"Milk makes me sick but my body needs it": conflict and contradiction in the establishment of authoritative knowledge.
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This article takes lactose intolerance as a topic for exploring clashes of power, authority, and knowledge in clinical interactions and interpretations of laywomen. In clinics providing maternal and child care, staff and clients jointly produced authoritative knowledge, most often a version of biomedicine. The Euroamerican staff tended to give advice that was biologically appropriate for them but not for many of their patients, a process reflecting what we refer to as biocentrism. Resulting information given to pregnant and lactating women and diagnoses of children's growth patterns were inappropriate in some cases, with potentially serious legal and health implications. Clinic staff often unwittingly ignored the efforts of their clients to begin a discussion of discrepancies between their bodily knowledge and clinic advice. Some women created their own syntheses, which supported the ascendancy of biomedical knowledge but were not in the interests of their own health.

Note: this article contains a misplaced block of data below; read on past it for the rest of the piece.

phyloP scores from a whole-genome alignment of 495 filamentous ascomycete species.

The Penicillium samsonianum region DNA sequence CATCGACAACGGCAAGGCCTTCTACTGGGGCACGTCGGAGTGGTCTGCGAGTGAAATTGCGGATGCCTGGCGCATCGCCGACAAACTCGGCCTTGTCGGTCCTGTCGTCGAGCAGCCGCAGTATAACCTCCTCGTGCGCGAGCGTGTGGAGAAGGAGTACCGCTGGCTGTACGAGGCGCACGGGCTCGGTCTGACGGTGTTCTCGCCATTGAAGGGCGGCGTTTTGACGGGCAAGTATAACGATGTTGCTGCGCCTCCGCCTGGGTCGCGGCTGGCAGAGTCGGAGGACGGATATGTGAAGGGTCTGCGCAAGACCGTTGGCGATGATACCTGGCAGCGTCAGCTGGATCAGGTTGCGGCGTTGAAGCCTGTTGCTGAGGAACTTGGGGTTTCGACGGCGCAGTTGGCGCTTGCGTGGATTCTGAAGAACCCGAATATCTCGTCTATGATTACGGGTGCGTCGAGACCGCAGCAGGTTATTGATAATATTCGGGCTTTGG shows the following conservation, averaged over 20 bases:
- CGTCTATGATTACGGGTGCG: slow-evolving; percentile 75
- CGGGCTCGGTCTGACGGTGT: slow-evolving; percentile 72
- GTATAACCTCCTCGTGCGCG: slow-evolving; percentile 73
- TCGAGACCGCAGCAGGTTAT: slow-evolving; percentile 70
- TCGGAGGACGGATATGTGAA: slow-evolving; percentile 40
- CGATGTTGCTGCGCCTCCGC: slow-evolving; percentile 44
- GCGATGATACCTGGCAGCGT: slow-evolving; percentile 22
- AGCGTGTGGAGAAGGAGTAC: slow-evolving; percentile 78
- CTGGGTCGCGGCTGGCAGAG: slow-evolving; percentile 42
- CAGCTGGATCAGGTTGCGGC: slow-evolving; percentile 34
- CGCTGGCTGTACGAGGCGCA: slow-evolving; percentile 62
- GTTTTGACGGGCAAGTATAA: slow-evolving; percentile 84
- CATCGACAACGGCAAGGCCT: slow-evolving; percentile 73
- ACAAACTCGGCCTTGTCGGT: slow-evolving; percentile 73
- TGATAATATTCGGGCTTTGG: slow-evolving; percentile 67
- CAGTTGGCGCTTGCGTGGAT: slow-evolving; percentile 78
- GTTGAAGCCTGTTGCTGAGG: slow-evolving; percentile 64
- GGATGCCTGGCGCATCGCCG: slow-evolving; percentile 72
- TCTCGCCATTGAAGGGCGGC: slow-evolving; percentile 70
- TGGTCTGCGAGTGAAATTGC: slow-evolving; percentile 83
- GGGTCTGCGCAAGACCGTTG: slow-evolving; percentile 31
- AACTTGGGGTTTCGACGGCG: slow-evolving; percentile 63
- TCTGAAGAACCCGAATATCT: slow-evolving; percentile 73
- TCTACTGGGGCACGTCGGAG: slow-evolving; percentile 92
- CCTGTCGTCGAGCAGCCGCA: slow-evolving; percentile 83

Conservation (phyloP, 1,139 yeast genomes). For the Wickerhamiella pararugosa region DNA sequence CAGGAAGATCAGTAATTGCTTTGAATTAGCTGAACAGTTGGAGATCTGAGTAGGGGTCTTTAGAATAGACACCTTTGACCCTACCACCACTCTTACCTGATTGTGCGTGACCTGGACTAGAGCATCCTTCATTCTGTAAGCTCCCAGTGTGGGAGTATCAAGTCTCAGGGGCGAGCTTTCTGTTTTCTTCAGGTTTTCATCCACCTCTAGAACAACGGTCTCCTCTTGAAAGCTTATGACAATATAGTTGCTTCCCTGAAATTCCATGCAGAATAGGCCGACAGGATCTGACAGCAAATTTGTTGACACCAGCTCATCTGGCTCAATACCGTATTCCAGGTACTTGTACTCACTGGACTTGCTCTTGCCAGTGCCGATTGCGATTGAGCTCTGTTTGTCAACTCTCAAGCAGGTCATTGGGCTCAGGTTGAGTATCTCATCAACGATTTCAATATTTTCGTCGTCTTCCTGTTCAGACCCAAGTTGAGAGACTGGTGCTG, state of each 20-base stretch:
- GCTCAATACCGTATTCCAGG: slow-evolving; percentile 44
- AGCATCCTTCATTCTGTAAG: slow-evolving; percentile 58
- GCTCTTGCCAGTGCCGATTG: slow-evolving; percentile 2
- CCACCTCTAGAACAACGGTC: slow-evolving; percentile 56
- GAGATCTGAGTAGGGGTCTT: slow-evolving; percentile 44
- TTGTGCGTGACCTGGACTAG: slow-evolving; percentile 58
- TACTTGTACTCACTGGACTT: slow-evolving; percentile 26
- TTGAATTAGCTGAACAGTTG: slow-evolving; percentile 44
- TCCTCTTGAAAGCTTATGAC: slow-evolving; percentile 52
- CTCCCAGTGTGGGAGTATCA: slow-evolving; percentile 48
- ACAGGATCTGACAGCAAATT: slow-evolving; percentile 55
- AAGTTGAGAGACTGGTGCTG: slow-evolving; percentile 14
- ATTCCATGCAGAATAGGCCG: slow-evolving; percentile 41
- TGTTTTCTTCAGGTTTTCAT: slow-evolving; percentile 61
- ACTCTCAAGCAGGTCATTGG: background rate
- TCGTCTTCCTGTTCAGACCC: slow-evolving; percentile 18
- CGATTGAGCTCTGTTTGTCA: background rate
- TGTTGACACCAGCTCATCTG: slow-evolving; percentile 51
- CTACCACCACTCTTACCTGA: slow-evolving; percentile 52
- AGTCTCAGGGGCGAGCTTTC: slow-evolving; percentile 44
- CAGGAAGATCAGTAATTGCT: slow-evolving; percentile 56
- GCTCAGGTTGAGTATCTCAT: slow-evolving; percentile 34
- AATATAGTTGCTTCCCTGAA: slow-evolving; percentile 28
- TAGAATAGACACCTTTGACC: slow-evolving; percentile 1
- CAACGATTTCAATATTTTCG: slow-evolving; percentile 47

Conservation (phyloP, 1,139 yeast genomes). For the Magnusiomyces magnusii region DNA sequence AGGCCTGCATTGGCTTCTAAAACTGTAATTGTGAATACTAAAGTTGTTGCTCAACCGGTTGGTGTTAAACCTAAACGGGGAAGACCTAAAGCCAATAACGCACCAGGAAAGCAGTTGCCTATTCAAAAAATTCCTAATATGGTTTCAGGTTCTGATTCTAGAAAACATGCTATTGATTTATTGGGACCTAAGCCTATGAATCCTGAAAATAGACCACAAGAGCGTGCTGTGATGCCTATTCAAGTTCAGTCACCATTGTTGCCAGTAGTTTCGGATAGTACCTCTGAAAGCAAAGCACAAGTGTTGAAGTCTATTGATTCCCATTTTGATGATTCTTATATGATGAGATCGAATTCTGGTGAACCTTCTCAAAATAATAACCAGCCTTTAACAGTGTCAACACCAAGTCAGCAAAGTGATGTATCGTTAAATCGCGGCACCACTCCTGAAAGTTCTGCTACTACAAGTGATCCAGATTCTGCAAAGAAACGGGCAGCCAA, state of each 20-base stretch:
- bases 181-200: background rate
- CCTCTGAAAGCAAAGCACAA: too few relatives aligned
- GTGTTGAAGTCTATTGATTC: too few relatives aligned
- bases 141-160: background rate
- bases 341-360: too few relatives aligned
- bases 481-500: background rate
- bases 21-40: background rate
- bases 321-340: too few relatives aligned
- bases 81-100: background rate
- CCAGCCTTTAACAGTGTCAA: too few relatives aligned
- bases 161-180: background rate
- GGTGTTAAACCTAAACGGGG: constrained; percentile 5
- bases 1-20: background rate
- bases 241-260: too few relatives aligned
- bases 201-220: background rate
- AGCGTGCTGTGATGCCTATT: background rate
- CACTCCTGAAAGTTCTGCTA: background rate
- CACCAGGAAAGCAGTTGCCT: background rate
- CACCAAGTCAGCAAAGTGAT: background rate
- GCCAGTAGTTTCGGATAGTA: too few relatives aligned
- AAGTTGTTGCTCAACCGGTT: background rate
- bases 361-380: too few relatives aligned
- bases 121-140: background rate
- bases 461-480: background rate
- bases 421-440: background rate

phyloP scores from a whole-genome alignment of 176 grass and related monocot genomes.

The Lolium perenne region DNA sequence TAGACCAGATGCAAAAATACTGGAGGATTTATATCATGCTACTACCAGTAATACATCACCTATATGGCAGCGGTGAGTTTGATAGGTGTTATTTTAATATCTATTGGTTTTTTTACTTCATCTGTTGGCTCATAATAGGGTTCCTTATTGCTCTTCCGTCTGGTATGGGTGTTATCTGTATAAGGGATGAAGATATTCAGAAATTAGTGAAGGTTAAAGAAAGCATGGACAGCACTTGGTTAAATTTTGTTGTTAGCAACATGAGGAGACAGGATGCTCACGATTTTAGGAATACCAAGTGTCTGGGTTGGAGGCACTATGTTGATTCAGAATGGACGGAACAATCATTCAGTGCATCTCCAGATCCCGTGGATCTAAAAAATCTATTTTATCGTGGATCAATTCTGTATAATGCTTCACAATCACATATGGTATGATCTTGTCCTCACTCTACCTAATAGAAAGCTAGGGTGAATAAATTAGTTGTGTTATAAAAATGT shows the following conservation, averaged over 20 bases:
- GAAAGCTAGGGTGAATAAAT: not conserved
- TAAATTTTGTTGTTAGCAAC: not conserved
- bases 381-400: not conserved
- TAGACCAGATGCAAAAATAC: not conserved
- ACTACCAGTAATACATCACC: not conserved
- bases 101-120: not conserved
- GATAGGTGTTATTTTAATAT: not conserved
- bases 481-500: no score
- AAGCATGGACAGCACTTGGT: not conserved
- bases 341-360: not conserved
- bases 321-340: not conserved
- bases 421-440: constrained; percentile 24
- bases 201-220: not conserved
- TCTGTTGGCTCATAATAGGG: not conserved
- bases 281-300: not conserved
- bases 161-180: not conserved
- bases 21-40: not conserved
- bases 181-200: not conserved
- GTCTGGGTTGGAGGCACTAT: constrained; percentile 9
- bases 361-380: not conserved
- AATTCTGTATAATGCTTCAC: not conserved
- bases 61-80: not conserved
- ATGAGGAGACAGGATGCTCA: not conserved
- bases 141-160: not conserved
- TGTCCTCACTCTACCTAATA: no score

author list (cited authors)
Kingfisher, C. P., & Millard, A. V.
complete list of authors
Kingfisher, CP||Millard, AV